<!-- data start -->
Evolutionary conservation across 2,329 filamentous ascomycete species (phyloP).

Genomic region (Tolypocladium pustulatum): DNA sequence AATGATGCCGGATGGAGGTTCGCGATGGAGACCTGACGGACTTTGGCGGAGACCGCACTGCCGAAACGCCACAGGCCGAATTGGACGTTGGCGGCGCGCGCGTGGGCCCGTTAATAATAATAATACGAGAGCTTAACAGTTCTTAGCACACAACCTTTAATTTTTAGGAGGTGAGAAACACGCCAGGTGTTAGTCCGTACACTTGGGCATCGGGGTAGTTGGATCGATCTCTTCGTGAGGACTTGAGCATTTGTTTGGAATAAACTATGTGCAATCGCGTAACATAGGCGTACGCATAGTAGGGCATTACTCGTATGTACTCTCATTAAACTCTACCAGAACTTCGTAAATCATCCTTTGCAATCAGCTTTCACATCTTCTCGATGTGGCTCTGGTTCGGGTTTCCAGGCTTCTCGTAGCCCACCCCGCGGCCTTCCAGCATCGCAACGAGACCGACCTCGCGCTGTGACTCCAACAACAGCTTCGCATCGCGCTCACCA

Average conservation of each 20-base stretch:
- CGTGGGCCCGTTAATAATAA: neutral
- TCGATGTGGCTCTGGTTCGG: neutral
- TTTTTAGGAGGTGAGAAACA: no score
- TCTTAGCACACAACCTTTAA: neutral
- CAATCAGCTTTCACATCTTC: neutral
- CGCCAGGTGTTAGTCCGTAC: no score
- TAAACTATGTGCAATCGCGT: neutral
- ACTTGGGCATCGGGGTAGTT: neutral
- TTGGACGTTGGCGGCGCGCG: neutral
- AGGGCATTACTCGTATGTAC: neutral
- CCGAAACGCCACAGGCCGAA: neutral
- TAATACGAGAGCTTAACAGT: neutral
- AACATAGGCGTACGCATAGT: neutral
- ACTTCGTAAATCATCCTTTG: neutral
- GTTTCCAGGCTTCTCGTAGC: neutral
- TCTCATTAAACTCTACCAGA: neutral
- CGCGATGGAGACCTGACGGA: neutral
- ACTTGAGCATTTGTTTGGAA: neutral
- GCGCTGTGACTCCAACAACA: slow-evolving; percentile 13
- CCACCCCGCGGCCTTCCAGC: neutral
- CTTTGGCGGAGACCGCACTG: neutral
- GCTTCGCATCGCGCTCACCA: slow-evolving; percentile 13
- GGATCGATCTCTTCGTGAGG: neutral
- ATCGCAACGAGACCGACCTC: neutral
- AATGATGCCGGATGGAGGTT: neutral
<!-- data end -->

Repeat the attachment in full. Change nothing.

Evolutionary conservation across 2,329 filamentous ascomycete species (phyloP).

Genomic region (Tolypocladium pustulatum): DNA sequence AATGATGCCGGATGGAGGTTCGCGATGGAGACCTGACGGACTTTGGCGGAGACCGCACTGCCGAAACGCCACAGGCCGAATTGGACGTTGGCGGCGCGCGCGTGGGCCCGTTAATAATAATAATACGAGAGCTTAACAGTTCTTAGCACACAACCTTTAATTTTTAGGAGGTGAGAAACACGCCAGGTGTTAGTCCGTACACTTGGGCATCGGGGTAGTTGGATCGATCTCTTCGTGAGGACTTGAGCATTTGTTTGGAATAAACTATGTGCAATCGCGTAACATAGGCGTACGCATAGTAGGGCATTACTCGTATGTACTCTCATTAAACTCTACCAGAACTTCGTAAATCATCCTTTGCAATCAGCTTTCACATCTTCTCGATGTGGCTCTGGTTCGGGTTTCCAGGCTTCTCGTAGCCCACCCCGCGGCCTTCCAGCATCGCAACGAGACCGACCTCGCGCTGTGACTCCAACAACAGCTTCGCATCGCGCTCACCA

Average conservation of each 20-base stretch:
- CGTGGGCCCGTTAATAATAA: neutral
- TCGATGTGGCTCTGGTTCGG: neutral
- TTTTTAGGAGGTGAGAAACA: no score
- TCTTAGCACACAACCTTTAA: neutral
- CAATCAGCTTTCACATCTTC: neutral
- CGCCAGGTGTTAGTCCGTAC: no score
- TAAACTATGTGCAATCGCGT: neutral
- ACTTGGGCATCGGGGTAGTT: neutral
- TTGGACGTTGGCGGCGCGCG: neutral
- AGGGCATTACTCGTATGTAC: neutral
- CCGAAACGCCACAGGCCGAA: neutral
- TAATACGAGAGCTTAACAGT: neutral
- AACATAGGCGTACGCATAGT: neutral
- ACTTCGTAAATCATCCTTTG: neutral
- GTTTCCAGGCTTCTCGTAGC: neutral
- TCTCATTAAACTCTACCAGA: neutral
- CGCGATGGAGACCTGACGGA: neutral
- ACTTGAGCATTTGTTTGGAA: neutral
- GCGCTGTGACTCCAACAACA: slow-evolving; percentile 13
- CCACCCCGCGGCCTTCCAGC: neutral
- CTTTGGCGGAGACCGCACTG: neutral
- GCTTCGCATCGCGCTCACCA: slow-evolving; percentile 13
- GGATCGATCTCTTCGTGAGG: neutral
- ATCGCAACGAGACCGACCTC: neutral
- AATGATGCCGGATGGAGGTT: neutral